David Ginsburg, M.D.

portrait of David Ginsburg, M.D.
Research Professor, U-M Life Sciences Institute
James V. Neel Distinguished University Professor and Warner-Lambert/Parke-Davis Professor, Departments of Internal Medicine, Human Genetics and Pediatrics, U-M Medical School


During his training in hematology and a year on the faculty at Harvard in hematology/oncology, David Ginsburg started to ask fundamental questions about how the blood clotting system works, especially how it works in humans. At Michigan, Ginsburg’s career has been distinguished in both clinical practice and basic research. As a physician, Ginsburg is board-certified in four specialties: hematology, oncology, internal medicine and clinical genetics. In his lab at the LSI, he investigates the fundamental biology and genetics of blood clotting.

Blood clotting has evolutionary roots are as far back as the advent of vertebrates. Invertebrates, by contrast, are just a pool of blood, and have no circulatory system. With evolutionary fine-tuning, the circulatory system’s clotting response—which involves the products of hundreds of genes—is carefully calibrated to be just right: too little clotting response, and even a minor injury would result in fatal bleeding, and too much clotting could produce blockages in critical blood vessels, leading to diseases such as strokes, heart attacks and lung embolisms.

As a postdoctoral fellow, Ginsburg cloned the gene for von Willebrand factor, one of the proteins that is critical to the cascade of reactions causing blood to clot, and which malfunctions in a relatively rare disorder known as von Willebrand disease. Since joining U-M in 1985, Ginsburg has identified the genes and mutations associated with many subtypes of von Willebrand disease and the specific gene mutations that bring them about. The work has scientific implications as well as impact on patients with the disease.

Achievements & Discoveries

Contributions from the Ginsburg lab advanced the understanding of the common bleeding disorder von Willebrand disease (VWD), and identified modifier genes that may help determine the severity for VWD and related diseases.

The lab identified the VWF-processing metalloprotease ADAMTS13 as the cause of Thrombotic Thrombocytopenia Purpura (TTP) and the cause of combined deficiency of factors V and VIII as due to mutations in either of 2 genes (LMAN1 and MCFD2).  LMAN1/MCFD2 form a specific cargo receptor for the transport of a select subset of proteins from the ER to the Golgi.  Studies of mice genetically deficient in LMAN1 have provided insight into other potential cargos dependent on this novel pathway, as well as definitively establishing the endothelial cell as the biosynthetic source of plasma FVIII. The lab has characterized a number of key components of the plasminogen activation system, the mechanism by which blood clots are broken down.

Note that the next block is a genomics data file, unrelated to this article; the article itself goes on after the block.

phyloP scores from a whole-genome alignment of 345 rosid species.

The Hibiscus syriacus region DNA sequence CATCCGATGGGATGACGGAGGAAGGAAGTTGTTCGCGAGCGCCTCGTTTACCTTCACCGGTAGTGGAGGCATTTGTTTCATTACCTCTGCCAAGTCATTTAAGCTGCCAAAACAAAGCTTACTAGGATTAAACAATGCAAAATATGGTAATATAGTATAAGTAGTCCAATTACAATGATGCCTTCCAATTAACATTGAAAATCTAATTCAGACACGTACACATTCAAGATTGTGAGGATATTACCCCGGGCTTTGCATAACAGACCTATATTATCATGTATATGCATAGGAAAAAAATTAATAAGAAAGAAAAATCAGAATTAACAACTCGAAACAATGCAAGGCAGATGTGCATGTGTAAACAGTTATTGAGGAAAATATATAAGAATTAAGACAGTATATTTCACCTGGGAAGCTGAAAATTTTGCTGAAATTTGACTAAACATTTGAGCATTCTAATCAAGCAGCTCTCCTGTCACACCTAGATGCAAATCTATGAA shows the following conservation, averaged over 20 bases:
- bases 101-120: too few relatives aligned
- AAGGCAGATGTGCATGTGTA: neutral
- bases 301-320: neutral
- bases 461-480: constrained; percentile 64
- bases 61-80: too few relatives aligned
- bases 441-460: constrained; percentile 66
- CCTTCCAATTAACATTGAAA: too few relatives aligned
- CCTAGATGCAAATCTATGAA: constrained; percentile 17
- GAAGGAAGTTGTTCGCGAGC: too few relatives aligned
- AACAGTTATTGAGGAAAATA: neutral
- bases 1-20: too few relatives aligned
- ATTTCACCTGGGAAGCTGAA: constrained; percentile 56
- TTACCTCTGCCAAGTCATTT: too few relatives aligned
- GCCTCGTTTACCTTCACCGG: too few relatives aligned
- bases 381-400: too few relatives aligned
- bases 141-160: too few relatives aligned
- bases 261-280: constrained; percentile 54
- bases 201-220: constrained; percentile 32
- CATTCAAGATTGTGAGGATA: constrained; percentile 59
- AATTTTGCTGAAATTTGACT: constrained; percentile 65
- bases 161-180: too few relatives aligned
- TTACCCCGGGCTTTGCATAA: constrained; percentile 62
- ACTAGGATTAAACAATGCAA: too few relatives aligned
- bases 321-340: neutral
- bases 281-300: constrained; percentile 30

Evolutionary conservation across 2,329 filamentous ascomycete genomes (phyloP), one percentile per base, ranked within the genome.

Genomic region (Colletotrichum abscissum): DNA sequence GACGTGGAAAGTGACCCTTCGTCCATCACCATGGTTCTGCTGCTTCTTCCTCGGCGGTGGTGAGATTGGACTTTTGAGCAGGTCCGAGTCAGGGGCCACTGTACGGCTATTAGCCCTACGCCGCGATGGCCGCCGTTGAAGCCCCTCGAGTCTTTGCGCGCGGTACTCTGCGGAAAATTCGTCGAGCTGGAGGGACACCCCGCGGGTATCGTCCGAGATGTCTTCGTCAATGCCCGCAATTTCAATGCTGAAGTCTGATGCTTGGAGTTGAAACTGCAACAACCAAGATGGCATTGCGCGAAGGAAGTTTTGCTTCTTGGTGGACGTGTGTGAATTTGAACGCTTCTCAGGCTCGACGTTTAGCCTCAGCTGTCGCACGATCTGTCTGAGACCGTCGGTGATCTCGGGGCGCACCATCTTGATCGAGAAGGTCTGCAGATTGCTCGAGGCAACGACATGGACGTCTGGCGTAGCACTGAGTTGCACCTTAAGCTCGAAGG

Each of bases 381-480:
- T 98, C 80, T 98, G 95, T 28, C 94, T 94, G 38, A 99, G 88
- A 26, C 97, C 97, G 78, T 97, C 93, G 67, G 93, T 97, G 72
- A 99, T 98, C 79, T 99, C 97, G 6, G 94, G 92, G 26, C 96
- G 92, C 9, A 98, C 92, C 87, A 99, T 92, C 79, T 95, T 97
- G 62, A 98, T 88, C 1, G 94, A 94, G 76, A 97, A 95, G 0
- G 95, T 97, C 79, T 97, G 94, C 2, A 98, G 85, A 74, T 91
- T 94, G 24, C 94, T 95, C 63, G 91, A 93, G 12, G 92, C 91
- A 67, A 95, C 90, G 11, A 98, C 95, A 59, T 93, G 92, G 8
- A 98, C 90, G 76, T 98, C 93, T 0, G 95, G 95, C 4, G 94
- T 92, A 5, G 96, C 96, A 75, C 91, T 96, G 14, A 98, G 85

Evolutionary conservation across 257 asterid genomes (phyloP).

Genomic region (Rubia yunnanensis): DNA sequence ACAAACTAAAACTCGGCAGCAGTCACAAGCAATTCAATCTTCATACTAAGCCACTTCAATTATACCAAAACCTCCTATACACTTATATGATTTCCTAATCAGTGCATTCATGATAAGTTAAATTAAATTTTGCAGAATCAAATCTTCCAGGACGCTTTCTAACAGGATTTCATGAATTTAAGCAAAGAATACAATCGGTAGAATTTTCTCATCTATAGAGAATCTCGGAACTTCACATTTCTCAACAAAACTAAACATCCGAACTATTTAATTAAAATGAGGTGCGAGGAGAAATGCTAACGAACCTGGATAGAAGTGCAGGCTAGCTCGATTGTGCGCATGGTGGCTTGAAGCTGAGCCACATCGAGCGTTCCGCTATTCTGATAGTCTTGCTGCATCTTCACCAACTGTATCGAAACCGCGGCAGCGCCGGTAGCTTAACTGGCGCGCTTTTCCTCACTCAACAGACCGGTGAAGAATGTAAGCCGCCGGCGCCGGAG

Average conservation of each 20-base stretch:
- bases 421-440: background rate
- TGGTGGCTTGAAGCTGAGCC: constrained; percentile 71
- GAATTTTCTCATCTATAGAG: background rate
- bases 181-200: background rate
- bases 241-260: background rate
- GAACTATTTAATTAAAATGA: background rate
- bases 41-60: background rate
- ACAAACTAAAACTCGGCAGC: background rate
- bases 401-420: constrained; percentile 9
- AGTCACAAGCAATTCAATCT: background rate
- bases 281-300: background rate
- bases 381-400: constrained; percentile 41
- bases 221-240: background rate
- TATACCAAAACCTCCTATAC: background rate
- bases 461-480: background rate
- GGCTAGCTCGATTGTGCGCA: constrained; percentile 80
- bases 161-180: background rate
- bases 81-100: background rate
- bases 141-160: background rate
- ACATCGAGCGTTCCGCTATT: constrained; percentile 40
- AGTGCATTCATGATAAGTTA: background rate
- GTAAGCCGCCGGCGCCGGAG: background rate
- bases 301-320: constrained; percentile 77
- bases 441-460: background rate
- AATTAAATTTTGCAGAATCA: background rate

Building on its discovery of the LMAN1/MCFD2 cargo receptor, the Ginsburg lab has recently extended its studies to more broadly explore the function of the COPII secretory pathway in mammalian cells, developing gene-targeted mice with deficiencies of the components of the inner COPII coat (SEC23A, SEC23B, and SEC24A-D) and discovering a surprisingly range of phenotypes in deficient animals.

This work led to the finding that the important cholesterol regulator, PCSK9, is specifically dependent on SEC24A for efficient exit from the ER. Analysis of SEC23 deficient mice has provided important insight into the relative functions of these two closely-related paralogs, as well as their role in the red blood cell genetic disorder, CDAII.

Research Areas

  • hematology
  • blood clotting
  • genetics
  • von Willebrand factor
  • coagulation factor V & factor VIII
  • plasminogen activator inhibitor 1
  • B.A., Molecular Biophysics and Biochemistry, Yale University (1974)
  • M.D., Duke University Medical School (1977)
  • HHMI Investigator (1985-2023)
  • Elected, Member of the National Institute of Medicine (1999)
  • Distinguished Faculty Lectureship, U-M Medical School (1999)
  • Distinguished Faculty Achievement Award, U-M Medical School (2000)
  • American Society of Hematology E. Donnall Thomas Lecture and Prize (2000)
  • Elected, Fellow of the American Association for the Advancement of Science (2001)
  • American Heart Association Basic Research Prize (2003)
  • Distinguished University Professorship, U-M Medical School (2003)
  • American Society for Clinical Investigation ASCI Award (2004)
  • Elected, Member of the National Academy of Sciences (2007)
  • Elected to the American Philosophical Society (2020)

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